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A black and white photo of wheelbarrows standing upright on a gravelly construction site.

Doctoral Defence: Hugh Strange

Hugh Strange will defend the PhD thesis: Architecture at the Building Site: Challenging the Separation Between Design and Construction.

The defence will be held in English.

Trial lecture: kl. 09:00 am
Trial lecture title: A critical survey of ideas and practices of craft in contemporary architectural culture.

Disputas: kl. 11:00 am

Thesis abstract
This thesis makes the case for an architecture that emerges through the process of construction. The research investigates how, within the context of industrialised England from 1830 to 1980, the historic separation between designing and building in the production of architecture developed, and how it continues to define our contemporary building culture. It focusses on the impact of this development on labour and construction, and examines both the agency of those who construct, and the role of the architect, particularly as understood through drawings and related documentation. The research reviews critiques of this ‘partitioning’ and looks at ways in which it has been challenged through alternative models of architectural practice. The research is structured around studies of three buildings sites. I have read the construction of the Great Stove at Chatsworth in the 1830s, to Joseph Paxton’s design, as exemplar of the impact of the factory system and machinery on the production of architecture, with the resulting replacement on site of skilled craftsmen by unskilled labour. Following this, William Lethaby, working within the context of the Arts and Crafts in the 1890s and early 1900s, changed his working methodology, producing fewer drawing before construction, to integrate craftsmen into an ongoing design process at the building site. And from the 1960s onwards, Walter Segal, in developing a radically simplified construction methodology, sought to make designing and building accessible to all. In arguing that architects (and architecture) should re-embrace construction, the temporal process and labour of building, and the creative space of the building site, the thesis proposes – despite all the obstacles - both a political project of renewed agency within the production of architecture, and a parallel revitalisation of the architectural artefact.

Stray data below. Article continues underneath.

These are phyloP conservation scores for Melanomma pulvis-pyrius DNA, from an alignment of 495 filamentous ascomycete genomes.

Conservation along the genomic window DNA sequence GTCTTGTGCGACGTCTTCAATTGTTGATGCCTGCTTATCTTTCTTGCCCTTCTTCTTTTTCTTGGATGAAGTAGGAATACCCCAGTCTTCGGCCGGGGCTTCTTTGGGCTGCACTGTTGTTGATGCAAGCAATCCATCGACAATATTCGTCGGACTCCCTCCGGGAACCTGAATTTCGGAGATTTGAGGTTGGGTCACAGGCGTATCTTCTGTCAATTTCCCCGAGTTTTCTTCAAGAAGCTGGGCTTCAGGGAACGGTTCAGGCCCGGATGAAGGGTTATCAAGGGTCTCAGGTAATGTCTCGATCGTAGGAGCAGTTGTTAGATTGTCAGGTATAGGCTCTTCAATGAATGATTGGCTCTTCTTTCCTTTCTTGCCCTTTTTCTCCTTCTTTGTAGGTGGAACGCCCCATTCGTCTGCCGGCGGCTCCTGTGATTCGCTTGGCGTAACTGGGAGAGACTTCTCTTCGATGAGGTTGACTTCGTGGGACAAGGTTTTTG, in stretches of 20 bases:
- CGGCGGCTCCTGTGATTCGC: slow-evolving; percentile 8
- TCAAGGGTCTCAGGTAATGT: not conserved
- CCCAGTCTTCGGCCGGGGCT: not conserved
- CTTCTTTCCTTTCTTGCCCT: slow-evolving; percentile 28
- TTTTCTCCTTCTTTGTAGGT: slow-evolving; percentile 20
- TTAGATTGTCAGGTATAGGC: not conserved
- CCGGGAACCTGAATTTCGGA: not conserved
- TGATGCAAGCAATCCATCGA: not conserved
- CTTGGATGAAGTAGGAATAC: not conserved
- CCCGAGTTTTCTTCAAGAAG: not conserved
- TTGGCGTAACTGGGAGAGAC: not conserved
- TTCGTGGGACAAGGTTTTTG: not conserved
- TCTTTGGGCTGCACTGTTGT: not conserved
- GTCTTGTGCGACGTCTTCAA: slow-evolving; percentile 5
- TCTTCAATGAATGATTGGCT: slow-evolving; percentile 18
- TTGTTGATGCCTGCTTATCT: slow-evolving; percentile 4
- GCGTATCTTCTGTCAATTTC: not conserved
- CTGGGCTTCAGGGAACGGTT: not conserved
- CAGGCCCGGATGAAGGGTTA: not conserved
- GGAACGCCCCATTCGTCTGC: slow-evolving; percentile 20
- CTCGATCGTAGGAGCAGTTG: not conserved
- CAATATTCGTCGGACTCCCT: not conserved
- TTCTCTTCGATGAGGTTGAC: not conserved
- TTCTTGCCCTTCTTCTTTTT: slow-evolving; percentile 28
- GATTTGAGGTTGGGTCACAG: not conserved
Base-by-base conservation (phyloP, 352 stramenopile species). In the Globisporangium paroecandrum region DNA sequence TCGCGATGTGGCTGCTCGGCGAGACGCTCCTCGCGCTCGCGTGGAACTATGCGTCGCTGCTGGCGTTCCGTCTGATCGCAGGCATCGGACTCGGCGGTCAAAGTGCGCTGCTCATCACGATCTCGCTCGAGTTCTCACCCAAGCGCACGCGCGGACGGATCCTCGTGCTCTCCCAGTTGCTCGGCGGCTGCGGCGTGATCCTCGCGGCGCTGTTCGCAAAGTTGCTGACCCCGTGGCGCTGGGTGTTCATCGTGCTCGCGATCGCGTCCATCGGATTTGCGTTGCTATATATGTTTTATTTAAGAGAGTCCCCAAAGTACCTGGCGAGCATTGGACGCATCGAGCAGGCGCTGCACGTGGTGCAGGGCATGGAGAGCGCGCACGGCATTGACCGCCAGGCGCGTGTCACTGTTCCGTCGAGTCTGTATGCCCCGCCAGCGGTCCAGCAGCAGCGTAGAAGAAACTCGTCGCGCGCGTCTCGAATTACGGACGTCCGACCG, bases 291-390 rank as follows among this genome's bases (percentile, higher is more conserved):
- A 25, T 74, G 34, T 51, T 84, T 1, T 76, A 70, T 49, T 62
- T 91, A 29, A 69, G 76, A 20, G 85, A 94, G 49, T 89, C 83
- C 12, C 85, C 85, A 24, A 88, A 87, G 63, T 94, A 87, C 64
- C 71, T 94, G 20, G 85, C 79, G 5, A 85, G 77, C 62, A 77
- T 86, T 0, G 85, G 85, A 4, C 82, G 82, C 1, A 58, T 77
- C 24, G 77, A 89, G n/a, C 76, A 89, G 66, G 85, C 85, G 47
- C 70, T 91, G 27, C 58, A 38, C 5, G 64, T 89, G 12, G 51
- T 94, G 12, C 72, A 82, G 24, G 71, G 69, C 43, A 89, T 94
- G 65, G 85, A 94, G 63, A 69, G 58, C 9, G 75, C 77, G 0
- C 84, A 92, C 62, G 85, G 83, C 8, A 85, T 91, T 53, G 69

Hugh Strange (1969) studied architecture at Edinburgh University, graduating in 1994, and established his London-based practice, Hugh Strange Architects, in 2011.

Main supervisor: Professor Thomas McQuillan, AHO
Co-supervisor: Professor Beate Hølmebakk, AHO
Co-supervisor: Prosfessor Pier Vittorio Aureli

Adjudication committee
1. opponent: Professor Adam Sharr
2. opponent: Professor Francoise Fromonot
Co-ordinator: Professor Emeritus Bjørn Sandaker


Date: 06. June, 2024
Time: 9:00 am

Venue: A2 Sverre Fehn
Address: Maridalsveien 29